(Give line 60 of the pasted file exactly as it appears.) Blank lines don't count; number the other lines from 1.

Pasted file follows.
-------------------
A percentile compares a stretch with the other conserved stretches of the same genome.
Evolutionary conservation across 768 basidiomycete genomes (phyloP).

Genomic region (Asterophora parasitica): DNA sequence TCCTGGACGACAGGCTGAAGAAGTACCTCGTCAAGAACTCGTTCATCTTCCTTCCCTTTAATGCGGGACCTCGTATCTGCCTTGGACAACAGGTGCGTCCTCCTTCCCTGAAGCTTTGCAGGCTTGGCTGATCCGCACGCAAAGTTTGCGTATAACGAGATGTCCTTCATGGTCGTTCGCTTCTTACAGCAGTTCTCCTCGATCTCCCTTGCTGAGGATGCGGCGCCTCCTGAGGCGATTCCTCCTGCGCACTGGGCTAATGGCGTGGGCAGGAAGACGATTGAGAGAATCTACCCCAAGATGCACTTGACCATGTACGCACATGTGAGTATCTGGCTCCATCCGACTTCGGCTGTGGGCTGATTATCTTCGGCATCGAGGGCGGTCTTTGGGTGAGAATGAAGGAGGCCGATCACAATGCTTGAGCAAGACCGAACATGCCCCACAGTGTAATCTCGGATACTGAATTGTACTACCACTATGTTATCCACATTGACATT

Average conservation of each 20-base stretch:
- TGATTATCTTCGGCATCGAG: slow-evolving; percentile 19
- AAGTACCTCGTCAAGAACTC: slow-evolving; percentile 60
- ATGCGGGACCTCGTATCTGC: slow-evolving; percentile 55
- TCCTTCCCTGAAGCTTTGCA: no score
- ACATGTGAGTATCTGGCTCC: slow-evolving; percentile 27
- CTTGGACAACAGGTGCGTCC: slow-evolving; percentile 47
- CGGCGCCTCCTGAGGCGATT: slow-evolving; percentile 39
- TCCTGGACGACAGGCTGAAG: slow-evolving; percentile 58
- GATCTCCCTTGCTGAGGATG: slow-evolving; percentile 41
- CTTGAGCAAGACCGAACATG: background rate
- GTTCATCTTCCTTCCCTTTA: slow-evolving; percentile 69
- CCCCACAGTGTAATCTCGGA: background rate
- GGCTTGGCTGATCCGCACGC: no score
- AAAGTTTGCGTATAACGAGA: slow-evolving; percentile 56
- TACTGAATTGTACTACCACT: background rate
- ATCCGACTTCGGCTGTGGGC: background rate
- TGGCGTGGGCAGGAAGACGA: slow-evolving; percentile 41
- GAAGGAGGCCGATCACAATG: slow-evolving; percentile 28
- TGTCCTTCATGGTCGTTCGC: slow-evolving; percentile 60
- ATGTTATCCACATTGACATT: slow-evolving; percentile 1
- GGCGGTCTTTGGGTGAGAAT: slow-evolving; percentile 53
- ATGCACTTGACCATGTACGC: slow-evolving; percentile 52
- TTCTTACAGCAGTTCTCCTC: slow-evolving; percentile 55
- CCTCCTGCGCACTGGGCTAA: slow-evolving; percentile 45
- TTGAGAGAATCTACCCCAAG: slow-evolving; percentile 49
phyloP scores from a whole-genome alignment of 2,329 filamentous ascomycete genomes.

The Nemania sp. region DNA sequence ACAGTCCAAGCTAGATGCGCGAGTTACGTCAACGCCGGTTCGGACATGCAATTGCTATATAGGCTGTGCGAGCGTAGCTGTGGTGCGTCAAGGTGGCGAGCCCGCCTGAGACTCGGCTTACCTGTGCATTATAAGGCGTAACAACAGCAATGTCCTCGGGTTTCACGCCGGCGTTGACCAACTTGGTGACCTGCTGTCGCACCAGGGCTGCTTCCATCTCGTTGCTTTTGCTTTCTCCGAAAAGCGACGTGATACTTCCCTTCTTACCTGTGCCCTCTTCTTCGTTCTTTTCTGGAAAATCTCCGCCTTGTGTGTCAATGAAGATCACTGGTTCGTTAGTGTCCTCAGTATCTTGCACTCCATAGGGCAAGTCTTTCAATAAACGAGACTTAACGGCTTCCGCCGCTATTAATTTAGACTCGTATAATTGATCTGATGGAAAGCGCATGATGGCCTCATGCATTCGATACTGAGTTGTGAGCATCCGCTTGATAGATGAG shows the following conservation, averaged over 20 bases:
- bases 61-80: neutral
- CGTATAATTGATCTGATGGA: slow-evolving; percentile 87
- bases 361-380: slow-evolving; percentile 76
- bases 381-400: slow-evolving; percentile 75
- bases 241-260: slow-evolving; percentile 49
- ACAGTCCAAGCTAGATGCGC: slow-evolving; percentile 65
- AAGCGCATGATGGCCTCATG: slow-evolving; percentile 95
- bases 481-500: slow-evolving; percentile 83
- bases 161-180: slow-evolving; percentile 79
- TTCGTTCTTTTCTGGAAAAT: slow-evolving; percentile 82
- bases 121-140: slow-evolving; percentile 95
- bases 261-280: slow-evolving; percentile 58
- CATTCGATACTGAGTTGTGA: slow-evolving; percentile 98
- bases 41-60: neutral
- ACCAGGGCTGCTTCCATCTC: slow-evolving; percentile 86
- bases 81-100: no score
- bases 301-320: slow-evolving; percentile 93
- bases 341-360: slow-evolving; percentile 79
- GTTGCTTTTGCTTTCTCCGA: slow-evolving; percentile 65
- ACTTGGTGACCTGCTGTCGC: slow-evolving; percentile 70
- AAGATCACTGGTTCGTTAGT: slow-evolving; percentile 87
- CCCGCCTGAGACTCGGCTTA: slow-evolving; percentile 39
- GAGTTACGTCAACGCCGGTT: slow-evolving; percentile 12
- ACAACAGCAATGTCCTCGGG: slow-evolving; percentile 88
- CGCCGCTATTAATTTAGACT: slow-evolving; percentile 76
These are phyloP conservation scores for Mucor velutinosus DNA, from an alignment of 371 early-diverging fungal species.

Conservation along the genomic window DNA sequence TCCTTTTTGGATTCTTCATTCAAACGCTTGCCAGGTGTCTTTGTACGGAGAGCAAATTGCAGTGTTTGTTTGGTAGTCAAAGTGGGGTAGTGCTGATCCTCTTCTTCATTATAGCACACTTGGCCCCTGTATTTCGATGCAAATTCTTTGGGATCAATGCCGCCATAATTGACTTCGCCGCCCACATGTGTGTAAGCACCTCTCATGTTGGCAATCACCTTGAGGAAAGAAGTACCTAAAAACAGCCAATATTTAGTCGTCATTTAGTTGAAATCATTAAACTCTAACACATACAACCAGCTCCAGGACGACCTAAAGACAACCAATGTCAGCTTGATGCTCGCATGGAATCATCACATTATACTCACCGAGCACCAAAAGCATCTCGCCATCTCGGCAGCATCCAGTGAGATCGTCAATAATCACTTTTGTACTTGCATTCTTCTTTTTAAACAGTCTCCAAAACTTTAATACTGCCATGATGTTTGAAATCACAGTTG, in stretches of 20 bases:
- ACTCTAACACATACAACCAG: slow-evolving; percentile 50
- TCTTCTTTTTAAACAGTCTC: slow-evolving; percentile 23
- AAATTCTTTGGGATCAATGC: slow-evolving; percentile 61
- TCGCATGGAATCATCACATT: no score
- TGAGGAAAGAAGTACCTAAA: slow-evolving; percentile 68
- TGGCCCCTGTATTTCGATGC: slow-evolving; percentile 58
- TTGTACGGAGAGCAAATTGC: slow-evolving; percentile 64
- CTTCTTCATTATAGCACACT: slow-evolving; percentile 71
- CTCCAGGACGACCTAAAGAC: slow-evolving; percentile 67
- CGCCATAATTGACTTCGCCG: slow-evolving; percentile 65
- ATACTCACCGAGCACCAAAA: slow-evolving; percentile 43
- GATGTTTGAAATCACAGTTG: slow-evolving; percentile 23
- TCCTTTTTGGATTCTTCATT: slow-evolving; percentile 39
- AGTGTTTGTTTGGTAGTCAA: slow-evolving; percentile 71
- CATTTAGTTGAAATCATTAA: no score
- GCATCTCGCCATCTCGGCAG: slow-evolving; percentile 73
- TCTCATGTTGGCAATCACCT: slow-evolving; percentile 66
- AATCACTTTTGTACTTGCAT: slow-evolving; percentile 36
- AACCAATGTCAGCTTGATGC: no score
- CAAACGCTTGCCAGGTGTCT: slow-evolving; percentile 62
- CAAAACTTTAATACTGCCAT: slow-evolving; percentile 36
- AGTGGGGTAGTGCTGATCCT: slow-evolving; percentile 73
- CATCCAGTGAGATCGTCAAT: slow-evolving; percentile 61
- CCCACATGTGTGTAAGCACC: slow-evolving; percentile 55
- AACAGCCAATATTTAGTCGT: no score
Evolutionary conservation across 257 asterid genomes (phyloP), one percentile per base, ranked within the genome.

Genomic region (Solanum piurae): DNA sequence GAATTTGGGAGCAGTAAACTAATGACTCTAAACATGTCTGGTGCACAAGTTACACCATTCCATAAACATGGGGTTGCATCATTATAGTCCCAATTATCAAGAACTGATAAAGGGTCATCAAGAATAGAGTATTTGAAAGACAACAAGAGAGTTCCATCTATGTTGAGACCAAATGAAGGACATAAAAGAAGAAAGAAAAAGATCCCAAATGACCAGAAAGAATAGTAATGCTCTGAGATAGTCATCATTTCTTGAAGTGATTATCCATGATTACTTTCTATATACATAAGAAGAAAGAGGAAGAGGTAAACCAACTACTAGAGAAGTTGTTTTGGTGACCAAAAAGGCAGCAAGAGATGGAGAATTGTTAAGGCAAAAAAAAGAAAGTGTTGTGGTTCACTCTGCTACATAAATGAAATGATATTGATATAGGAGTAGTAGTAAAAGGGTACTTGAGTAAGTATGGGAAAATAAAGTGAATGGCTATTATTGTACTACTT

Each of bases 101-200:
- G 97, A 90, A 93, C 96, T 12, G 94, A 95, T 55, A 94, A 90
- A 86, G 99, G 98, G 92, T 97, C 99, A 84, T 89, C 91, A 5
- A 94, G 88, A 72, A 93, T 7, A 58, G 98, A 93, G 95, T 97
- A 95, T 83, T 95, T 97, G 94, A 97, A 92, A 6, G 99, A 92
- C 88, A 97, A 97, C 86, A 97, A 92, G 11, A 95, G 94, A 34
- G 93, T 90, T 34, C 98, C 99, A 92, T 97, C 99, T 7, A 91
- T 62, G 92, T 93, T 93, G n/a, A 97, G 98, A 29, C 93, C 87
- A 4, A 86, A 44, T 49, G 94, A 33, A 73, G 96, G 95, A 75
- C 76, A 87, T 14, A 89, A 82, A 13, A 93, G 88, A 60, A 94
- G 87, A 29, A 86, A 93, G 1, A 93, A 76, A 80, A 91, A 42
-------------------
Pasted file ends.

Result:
- TCTTCTTTTTAAACAGTCTC: slow-evolving; percentile 23